Fireball XL5

Another blast from my past, a song by Russell Crowe’s ex father in law, Don Spencer (in his younger days) and number 19 on my personal list of “31 songs”.

This TV show theme song was one of the first records my parents bought for me.


A Blast From My “Crime Fiction” Past

While looking for details of a review I recall writing on my very first version of this blog (not on wordpress), I accidently came across the following, that shows my journey into crime fiction wasn’t quite as recent as I thought.
However the books I wrote about here definitely aren’t examples of the type of crime fiction I’ve recently begun to read.

Reading Jasper Ffforde’s Thursday Next series is like jumping into a blender with an armful of books selected from almost every genre. His stories defy narrow categorisation. They combine elements of Science Fiction, Fantasy, Horror, Crime and Humour, seasoned with a few pages from literary criticism and grammar text books. If I have overlooked a genre, it’s probably there anyway, like a familiar spice that you recognise in a meal but can’t quite isolate and identify.

complete article here:


That was written over seven years ago and it’s been a number of years since I’ve read any Jasper Fforde.

It might be time to revisit him, but I have so many other books to get through first.

The Silent invasion by James Bradley

Silent InvasionThe Silent Invasion is the first part of “The Change Trilogy”, set in the near future after the earth has been infected by extra-terrestrial spores that initiate changes in the metabolism of plant and animal life.

Infection leads to both physiological and personality changes, radically altering a victim’s identity and their relationship with others. Attempting to hold back the spread of the change, the infected are taken away from their families and society, by a government Quarantine department, never to be seen again by their families.

When sixteen year old Callie finds that Gracie, her young sister has started to change, she defies her family and community law, and attempts to escape to the Zone, a wild exclusion area in the north of Australia where “the change” has become established.

The story has some similarities to Jack Finney’s 1950s story Invasion of the Body Snatchers (probably better known through film adaptations) in which people on earth are replaced by emotionless duplicates after coming into contact with plant spores (or pods) originating from space. While Finney’s story portrays the unaffected as potential victims trying to escape those dehumanised by the “pods”, Bradley’s book turns things around and those affected by the change become the potential victims, trying to escape from a fearful “unchanged” society.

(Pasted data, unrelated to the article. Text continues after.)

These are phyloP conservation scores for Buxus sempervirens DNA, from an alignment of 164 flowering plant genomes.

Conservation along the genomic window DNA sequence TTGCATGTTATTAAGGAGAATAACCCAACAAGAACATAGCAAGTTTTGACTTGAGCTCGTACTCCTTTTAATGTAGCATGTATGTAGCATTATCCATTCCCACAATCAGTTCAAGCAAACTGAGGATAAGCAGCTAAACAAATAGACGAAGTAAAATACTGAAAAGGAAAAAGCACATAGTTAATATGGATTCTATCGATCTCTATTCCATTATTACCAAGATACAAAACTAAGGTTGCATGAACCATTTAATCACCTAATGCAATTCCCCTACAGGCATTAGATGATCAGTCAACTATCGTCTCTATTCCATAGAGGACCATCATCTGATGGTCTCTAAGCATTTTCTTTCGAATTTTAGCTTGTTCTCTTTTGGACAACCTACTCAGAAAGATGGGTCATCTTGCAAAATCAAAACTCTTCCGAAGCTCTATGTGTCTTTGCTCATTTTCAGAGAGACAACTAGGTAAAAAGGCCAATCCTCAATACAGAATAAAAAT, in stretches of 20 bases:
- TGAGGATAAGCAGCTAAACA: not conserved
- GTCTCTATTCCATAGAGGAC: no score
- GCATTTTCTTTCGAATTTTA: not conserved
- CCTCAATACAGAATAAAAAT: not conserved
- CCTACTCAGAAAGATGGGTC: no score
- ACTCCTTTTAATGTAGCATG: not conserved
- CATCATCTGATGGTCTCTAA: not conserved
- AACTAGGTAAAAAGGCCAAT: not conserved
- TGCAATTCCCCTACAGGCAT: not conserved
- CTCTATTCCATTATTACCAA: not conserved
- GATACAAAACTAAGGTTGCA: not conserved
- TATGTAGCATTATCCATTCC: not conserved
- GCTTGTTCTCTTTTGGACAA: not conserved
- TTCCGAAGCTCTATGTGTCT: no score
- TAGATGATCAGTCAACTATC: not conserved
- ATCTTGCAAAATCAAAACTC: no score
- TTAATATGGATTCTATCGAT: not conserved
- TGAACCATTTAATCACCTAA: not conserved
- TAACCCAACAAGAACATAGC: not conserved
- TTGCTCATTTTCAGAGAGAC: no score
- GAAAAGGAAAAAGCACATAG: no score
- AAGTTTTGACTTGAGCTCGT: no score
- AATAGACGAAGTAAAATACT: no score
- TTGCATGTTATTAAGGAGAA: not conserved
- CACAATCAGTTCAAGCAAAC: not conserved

It was the page-turner I needed to read after tackling a few heavy going (though rewarding books) in the preceding two months. I read it in one day, barely putting it down. Fortunately, before I started I knew it was only the first part of a trilogy so was prepared for a mostly unresolved ending to set the reader up for the next instalment

Space Patrol: a blast from the past.

This is a show I watched as a small child, and one that I’d forgotten completely until I came across the following a few minutes ago.
I was surprised how much of it brought back memories – the music, the voices, the sound effects and visuals, the character names…

It’s amazing how much the memory can store, locked away, apparently forgotten, ready to be restored given the right key.

The Dreamwalker’s Child, Steve Voake

dwcI took another short break from my reading about WWI. This time I wanted something not related to warfare and the military, so I turned to a fantasy novel for children that I could get through reasonably quickly.

However my escape from war and weaponry  wasn’t quite successful. because the story climaxed with a military attack, although the hardware in The Dreamwalker’s Child has an interesting difference to that in the histories I’ve been reading.

Regaining consciousness after a cycling accident Sam Palmer finds himself in an unfamiliar landscape where he is pursued caught and imprisoned. He is befriended by Skipper, a young girl in the next cell and together they face a conspirators determined to wipe humans from the face of the earth.

Sam discovers he is no longer in the world he knows but has somehow been transferred to Aurobon, whose inhabitants have the ability to move between worlds and have adopted the role of keeping the earth’s ecosystems in balance.